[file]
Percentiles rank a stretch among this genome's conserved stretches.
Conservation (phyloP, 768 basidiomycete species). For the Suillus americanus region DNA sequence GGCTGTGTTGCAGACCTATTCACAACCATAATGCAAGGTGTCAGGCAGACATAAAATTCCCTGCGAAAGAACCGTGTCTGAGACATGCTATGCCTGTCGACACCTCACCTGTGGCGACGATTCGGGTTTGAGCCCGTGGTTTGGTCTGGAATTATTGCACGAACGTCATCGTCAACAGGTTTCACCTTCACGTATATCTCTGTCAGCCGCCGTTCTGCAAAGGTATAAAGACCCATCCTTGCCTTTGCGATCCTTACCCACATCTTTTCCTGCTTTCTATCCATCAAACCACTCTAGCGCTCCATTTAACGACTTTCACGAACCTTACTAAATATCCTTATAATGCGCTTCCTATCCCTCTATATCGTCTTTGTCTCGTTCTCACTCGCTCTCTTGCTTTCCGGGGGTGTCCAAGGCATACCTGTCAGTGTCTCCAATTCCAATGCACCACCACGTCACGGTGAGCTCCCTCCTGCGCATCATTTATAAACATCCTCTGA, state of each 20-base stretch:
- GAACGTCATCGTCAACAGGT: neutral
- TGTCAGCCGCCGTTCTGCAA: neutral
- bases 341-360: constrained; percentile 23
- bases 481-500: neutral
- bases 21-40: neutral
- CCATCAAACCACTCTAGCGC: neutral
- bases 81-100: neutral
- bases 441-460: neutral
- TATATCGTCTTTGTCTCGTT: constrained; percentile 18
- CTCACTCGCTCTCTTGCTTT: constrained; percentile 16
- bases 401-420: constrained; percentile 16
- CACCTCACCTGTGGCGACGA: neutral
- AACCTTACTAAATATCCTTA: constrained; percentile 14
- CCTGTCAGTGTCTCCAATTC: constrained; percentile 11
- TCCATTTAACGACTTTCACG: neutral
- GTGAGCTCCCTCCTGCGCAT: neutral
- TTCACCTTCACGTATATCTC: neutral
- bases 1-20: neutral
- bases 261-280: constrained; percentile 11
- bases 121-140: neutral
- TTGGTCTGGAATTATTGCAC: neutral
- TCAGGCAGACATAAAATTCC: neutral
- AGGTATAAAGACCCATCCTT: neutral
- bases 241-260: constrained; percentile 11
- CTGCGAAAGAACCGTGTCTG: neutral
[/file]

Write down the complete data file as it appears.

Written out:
Percentiles rank a stretch among this genome's conserved stretches.
Conservation (phyloP, 768 basidiomycete species). For the Suillus americanus region DNA sequence GGCTGTGTTGCAGACCTATTCACAACCATAATGCAAGGTGTCAGGCAGACATAAAATTCCCTGCGAAAGAACCGTGTCTGAGACATGCTATGCCTGTCGACACCTCACCTGTGGCGACGATTCGGGTTTGAGCCCGTGGTTTGGTCTGGAATTATTGCACGAACGTCATCGTCAACAGGTTTCACCTTCACGTATATCTCTGTCAGCCGCCGTTCTGCAAAGGTATAAAGACCCATCCTTGCCTTTGCGATCCTTACCCACATCTTTTCCTGCTTTCTATCCATCAAACCACTCTAGCGCTCCATTTAACGACTTTCACGAACCTTACTAAATATCCTTATAATGCGCTTCCTATCCCTCTATATCGTCTTTGTCTCGTTCTCACTCGCTCTCTTGCTTTCCGGGGGTGTCCAAGGCATACCTGTCAGTGTCTCCAATTCCAATGCACCACCACGTCACGGTGAGCTCCCTCCTGCGCATCATTTATAAACATCCTCTGA, state of each 20-base stretch:
- GAACGTCATCGTCAACAGGT: neutral
- TGTCAGCCGCCGTTCTGCAA: neutral
- bases 341-360: constrained; percentile 23
- bases 481-500: neutral
- bases 21-40: neutral
- CCATCAAACCACTCTAGCGC: neutral
- bases 81-100: neutral
- bases 441-460: neutral
- TATATCGTCTTTGTCTCGTT: constrained; percentile 18
- CTCACTCGCTCTCTTGCTTT: constrained; percentile 16
- bases 401-420: constrained; percentile 16
- CACCTCACCTGTGGCGACGA: neutral
- AACCTTACTAAATATCCTTA: constrained; percentile 14
- CCTGTCAGTGTCTCCAATTC: constrained; percentile 11
- TCCATTTAACGACTTTCACG: neutral
- GTGAGCTCCCTCCTGCGCAT: neutral
- TTCACCTTCACGTATATCTC: neutral
- bases 1-20: neutral
- bases 261-280: constrained; percentile 11
- bases 121-140: neutral
- TTGGTCTGGAATTATTGCAC: neutral
- TCAGGCAGACATAAAATTCC: neutral
- AGGTATAAAGACCCATCCTT: neutral
- bases 241-260: constrained; percentile 11
- CTGCGAAAGAACCGTGTCTG: neutral